The Oregon State University Sesquicentennial Oral History Project

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Bill Robbins Oral History Interview

Life history interview conducted by Mike Dicianna.

June 27, 2017


William Grover Robbins was born in 1935 in Torrington, Connecticut, where he also grew up. His early formative years centered around work on his family's dairy farm and garden, and the schools that he attended emphasized technical and vocational skills, such as wood shop. This educational emphasis set him on a trajectory to enter the Navy in 1953, for purposes of learning a trade. Having enlisted and scored well on the Navy's General Classification Test, Robbins became a communications electrician, focusing on the technological aspects of naval communications devices, such as intercoms and movies. He spent the next two years sailing in the Caribbean and Mediterranean seas.

Disinclined towards a career in the military, Robbins turned down an invitation to apply to the Navy Prep School, and instead spent the final two years of his enlistment taking correspondence courses. Discharged in Spring 1957, Robbins was denied enrollment by the University of Connecticut, and began working a series of seasonal jobs. In early 1958, Robbins was hired by Great Mountain Forest in Northwest Connecticut, a forest products concern that employed university forestry students and also functioned as a summer school through Yale University. Robbins' hire served as a point of connection that renewed his ambitions to attain a higher education. Later that year, Robbins began studies at Danbury State College (now Western Connecticut State University), which he attended from 1958 to 1962, earning a degree in Social Studies Education.

While at Danbury State, a senior seminar on Modern European History instilled in Robbins a new passion to become a historian. He was subsequently accepted by Syracuse University to begin graduate studies in History. At the time, Robbins was married and raising two children. In his second semester at Syracuse, Robbins quit graduate school and returned to work for Great Mountain Forest. In 1963, he and his family moved across the country to Oregon in pursuit of work opportunities in the timber industry.

Once arrived in the Northwest, Robbins found work setting chokers in a forest near the Oregon Caves National Monument. Later that year, he accepted a different job teaching sixth grade in Creswell, at which point he and his family moved to Eugene. While teaching, Robbins took evening graduate courses at the University of Oregon, an environment in which he thrived. In 1964, he returned to university studies with the support of a half-time assistantship. After earning his MA at Oregon, Robbins and his family moved back across the country to Maine, where he took graduate courses starting in the Spring of 1966. At the same time, he worked as a teacher at a local junior high school.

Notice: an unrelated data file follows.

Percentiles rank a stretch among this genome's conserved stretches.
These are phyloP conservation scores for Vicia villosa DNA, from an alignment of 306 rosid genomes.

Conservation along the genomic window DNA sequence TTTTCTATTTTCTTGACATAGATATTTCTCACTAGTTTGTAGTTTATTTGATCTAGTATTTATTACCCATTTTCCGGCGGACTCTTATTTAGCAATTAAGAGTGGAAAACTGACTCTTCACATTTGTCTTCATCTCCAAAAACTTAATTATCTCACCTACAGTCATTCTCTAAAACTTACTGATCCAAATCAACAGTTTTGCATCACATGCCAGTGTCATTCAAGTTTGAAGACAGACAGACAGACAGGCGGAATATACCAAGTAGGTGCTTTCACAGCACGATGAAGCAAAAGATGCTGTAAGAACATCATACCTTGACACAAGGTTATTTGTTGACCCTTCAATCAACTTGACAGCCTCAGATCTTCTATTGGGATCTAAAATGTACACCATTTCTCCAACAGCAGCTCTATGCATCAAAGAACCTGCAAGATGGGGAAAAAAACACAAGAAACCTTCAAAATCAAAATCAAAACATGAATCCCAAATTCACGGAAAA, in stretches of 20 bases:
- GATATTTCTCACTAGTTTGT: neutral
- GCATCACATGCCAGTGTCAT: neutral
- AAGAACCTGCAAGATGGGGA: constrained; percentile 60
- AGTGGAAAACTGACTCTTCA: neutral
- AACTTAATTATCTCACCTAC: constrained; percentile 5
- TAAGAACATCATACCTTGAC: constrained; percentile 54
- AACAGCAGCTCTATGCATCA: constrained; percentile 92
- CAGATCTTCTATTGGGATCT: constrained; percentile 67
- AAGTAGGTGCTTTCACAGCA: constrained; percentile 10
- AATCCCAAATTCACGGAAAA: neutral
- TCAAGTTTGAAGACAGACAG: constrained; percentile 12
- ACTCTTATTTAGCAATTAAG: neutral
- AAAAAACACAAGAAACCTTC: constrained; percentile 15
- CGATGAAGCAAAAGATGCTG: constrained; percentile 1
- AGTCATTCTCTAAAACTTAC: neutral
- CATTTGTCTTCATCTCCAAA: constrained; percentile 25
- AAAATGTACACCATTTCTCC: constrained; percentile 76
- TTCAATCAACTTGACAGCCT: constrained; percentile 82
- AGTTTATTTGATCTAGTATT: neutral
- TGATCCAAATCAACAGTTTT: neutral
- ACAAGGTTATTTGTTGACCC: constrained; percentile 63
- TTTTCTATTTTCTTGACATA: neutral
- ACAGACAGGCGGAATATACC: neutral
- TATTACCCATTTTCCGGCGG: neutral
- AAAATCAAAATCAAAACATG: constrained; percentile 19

As his studies in Maine progressed, Robbins wrote a dissertation proposal to apply for an assistantship. When he was not offered an assistantship, Robbins wrote to a former professor at the University of Oregon, and was subsequently offered admission to the U of O's Ph.D. program, along with a full assistantship. Once returned to Eugene, Robbins' research and writing fell in line with recent trends in historical scholarship that sought to give a voice to the voiceless and to do history from "the bottom up." However, Robbins' particular area of focus was unique to him in his use of quantitative history, wherein he analyzed tax and censorship records to gain insight into issues of class and social movement. Accordingly, Robbins was able to reach into new areas of historical study and to expand the interests of his scholarly community at the University of Oregon. He defended his dissertation in October 1969 and, shortly thereafter, received his doctorate in Ancient History.

Robbins earned his Ph.D. at a time when academic jobs were scarce. From 1969-1971, he taught at Oregon College of Education, which is now Western Oregon University. During the last weeks of his employment with Oregon College of Education, he received the offer of a one-year contract from Oregon State University as a visiting professor. It wasn't until Robbins was in his fourth year at Oregon State that he received a tenure-track faculty position.

During his years at OSU, Robbins established himself as a leading environmental historian and historian of the American West. The author of numerous books, Robbins is perhaps best known for his two-volume history of Oregon, Landscapes of Promise: The Oregon Story, 1800-1940 and Landscapes of Conflict: The Oregon Story, 1940-2000, and his study of socioeconomic change on the central Oregon coast, Hard Times in Paradise: Coos Bay, Oregon. He has also authored a biography of Oregon politician Monroe Sweetland as well as a history of Oregon State University, titled The People's School.

Robbins retired from the OSU History department in 1999. Two years prior, he was named an OSU Distinguished Professor, the highest honor bestowed by the university upon a member of its faculty.